U.S. Agency for International Development
Led U.S. foreign aid efforts in Afghanistan to help build a free society.
Five years ago, Afghanistan was a country destroyed. A brutally repressive regime had barred women from access to healthcare, education and society. The country’s entire infrastructure had been decimated by decades of war. Roads, schools, energy, safe water, communications systems… everything was virtually destroyed. With challenges so great, building the foundation for a free society—a stable, democratic government and a market-based economy that creates opportunity and hope for its citizens—seemed impossible to many. Thanks to the leadership of Alonzo Fulgham, Mission Director for the U.S. Agency for International Development (USAID), the transformation is well underway.
Except for Iraq, the reconstruction program in Afghanistan is the largest USAID has undertaken since Vietnam, and one of the largest and most complex in the Agency’s history. Last year alone, USAID invested nearly $1.5 billion in Afghanistan and took the lead in an incredibly broad array of projects.
Last fall, following a successful presidential election, the Afghan people elected their first national parliament. Additionally, equal rights and the full participation of women are now mandated by law.
Critical improvements in the nation’s infrastructure are underway. USAID rebuilt the national highways from Kabul to Kandahar and Herat. More than 600 miles of rural roads were built. New national women’s centers are promoting women’s literacy training, civic participation, and business and technical expertise throughout the country. New courts are extending the rule of law.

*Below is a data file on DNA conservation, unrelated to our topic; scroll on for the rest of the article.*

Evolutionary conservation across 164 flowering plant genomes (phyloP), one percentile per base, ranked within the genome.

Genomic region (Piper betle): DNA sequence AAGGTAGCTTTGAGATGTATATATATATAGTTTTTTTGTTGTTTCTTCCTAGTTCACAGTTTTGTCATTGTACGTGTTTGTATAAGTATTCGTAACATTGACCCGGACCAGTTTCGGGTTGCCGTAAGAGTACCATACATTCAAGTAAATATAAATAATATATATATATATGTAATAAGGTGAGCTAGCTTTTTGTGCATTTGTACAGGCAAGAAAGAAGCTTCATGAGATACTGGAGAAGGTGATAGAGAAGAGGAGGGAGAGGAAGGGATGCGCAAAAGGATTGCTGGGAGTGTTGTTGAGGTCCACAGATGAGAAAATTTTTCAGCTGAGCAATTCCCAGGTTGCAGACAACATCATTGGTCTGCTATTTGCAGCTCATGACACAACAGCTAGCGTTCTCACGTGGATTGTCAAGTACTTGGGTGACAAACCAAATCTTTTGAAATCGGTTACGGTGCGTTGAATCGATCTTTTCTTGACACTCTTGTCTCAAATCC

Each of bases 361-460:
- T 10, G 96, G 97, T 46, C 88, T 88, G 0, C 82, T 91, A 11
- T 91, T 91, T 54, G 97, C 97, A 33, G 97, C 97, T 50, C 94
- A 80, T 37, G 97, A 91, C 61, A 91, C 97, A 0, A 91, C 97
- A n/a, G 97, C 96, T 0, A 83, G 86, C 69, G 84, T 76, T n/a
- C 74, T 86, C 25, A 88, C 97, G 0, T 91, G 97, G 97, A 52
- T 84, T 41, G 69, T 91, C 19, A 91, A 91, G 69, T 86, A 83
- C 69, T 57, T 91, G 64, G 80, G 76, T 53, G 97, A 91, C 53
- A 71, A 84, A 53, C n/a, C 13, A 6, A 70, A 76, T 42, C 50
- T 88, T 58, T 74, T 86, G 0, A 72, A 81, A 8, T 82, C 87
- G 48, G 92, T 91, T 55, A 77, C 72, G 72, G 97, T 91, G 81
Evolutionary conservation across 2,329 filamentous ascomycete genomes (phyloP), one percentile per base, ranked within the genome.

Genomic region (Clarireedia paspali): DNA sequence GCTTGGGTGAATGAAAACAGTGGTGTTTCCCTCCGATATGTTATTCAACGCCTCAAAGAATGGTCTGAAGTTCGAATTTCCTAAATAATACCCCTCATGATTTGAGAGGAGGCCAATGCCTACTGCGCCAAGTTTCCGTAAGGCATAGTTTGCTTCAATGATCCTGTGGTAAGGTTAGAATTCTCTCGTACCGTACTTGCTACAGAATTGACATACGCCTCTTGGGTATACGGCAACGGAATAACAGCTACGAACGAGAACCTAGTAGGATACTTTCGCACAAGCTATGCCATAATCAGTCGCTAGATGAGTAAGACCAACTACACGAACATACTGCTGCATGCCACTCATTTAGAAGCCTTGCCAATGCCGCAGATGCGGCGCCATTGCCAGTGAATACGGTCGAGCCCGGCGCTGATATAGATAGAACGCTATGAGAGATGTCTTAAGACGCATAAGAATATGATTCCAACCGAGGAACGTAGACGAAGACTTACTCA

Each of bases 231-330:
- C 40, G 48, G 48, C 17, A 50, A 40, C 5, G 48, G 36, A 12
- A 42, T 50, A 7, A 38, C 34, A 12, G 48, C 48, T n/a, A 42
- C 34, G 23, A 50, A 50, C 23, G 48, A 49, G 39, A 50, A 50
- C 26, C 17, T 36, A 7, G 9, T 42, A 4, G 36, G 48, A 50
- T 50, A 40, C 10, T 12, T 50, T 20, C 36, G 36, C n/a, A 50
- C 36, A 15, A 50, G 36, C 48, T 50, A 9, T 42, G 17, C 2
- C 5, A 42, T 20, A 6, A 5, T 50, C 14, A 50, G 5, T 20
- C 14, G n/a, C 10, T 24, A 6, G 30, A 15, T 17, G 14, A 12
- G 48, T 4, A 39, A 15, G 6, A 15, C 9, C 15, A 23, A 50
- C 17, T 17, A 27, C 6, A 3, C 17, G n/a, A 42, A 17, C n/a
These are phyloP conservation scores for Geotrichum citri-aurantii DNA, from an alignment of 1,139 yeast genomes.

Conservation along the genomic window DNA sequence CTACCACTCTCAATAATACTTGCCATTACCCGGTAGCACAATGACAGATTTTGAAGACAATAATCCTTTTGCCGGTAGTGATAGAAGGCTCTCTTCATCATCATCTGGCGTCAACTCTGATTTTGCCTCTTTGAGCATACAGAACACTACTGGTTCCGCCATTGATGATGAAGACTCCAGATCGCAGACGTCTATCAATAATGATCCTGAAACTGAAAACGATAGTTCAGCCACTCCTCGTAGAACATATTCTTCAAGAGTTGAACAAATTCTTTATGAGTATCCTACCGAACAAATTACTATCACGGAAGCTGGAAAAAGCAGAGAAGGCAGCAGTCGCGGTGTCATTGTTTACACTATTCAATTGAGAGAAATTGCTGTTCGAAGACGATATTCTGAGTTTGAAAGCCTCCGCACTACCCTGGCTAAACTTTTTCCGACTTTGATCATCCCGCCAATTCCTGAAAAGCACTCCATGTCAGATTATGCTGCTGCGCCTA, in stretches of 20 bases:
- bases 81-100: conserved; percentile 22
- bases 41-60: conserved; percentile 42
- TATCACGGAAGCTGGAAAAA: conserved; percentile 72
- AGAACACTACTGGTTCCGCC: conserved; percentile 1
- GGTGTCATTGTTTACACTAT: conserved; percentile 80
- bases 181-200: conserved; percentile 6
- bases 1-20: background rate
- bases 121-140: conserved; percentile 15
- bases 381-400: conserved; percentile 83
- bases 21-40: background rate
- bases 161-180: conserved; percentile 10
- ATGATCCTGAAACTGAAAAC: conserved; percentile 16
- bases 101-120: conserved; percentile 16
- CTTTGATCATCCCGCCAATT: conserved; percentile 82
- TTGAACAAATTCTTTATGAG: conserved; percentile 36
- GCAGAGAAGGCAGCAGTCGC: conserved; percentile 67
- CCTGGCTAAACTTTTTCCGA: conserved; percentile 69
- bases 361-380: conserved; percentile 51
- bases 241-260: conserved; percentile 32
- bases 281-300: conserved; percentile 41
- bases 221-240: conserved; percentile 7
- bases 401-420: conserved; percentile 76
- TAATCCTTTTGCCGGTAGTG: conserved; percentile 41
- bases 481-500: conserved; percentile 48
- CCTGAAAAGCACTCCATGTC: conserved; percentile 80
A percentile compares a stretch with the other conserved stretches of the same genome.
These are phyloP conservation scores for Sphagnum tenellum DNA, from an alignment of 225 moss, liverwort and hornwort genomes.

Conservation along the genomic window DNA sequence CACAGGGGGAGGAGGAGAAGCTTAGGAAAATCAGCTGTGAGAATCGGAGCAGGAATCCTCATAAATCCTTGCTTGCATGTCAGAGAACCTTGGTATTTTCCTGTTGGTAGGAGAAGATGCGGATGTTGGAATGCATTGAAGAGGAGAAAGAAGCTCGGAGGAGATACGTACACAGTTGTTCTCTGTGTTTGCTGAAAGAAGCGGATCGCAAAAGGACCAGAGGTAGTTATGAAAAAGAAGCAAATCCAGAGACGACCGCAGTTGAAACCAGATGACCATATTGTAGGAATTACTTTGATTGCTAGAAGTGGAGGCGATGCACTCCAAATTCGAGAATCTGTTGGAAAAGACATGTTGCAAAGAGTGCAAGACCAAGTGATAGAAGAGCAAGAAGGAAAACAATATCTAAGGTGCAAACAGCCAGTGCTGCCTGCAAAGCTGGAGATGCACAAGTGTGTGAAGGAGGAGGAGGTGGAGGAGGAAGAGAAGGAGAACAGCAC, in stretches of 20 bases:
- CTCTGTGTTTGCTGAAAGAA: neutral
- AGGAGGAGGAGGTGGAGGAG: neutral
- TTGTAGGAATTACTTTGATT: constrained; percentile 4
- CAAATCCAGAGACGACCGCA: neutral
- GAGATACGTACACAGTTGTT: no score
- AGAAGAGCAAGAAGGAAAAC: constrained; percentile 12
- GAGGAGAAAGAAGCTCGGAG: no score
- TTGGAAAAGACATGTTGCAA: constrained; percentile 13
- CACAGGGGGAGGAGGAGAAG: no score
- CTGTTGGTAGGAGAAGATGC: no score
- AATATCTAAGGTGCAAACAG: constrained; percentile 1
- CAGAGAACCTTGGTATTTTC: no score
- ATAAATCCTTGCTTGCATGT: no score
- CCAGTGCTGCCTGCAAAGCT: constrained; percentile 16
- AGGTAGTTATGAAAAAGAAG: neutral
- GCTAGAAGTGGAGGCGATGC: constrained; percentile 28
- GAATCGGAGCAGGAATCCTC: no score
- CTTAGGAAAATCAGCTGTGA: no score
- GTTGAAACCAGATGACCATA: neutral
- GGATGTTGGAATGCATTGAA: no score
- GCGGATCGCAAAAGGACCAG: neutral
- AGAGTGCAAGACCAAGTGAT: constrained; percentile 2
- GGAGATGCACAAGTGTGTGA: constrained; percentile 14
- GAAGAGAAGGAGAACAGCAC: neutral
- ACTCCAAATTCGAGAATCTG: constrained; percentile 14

USAID is also working to revive Afghanistan’s rural economy. Wheat and other vital crop production has increased 24 percent. Livestock and poultry production has increased by $200 million. Irrigation systems in key provinces are being restored. Farm to market roads are being rebuilt. Industrial parks, designed to promote market-based economic growth, are under construction. All are helping provide alternatives to poppy cultivation. In Nangahar province, for example, poppy farming is almost nonexistent.
Fulgham and his partners are expanding access to health care. USAID has built nearly 400 health clinics, trained doctors and health workers, and brought vaccinations, water purification, and medicines into the most remote parts of the country. Thanks to this work, more than 7 million Afghans in 14 provinces can now have hope for a healthier, longer life.
They have also helped to expand educational opportunities. Over a thousand schools have been built or reconstructed. A special “accelerated learning” program is helping teenage children, formerly denied an education, learn to read; almost two-thirds of them are girls.
All of this work was conducted under difficult circumstances. Working and living conditions for Fulgham and his staff are hazardous, the pressures intense, and the importance of good morale is critical. Fortunately, Alonzo Fulgham has provided the leadership necessary to keep his staff positive and focused.
At the same time, he has worked closely with leaders in Afghanistan’s government and society, and served as a key advisor to the U.S. military on reconstruction issues.
He is currently working to refine and expand America’s strategic support and overseeing the doubling of USAID staff to get the job done. Tasked by the U.S. government to continue this good work, USAID will also increase its focus on expanding economic opportunities and training a new generation of teachers.
The people of Afghanistan have come a long way in a short time. Hard work lies ahead and the path forward won’t be easy. But with leaders like Alonzo Fulgham, the American people can look forward to a lasting friendship with an ally of freedom and peace.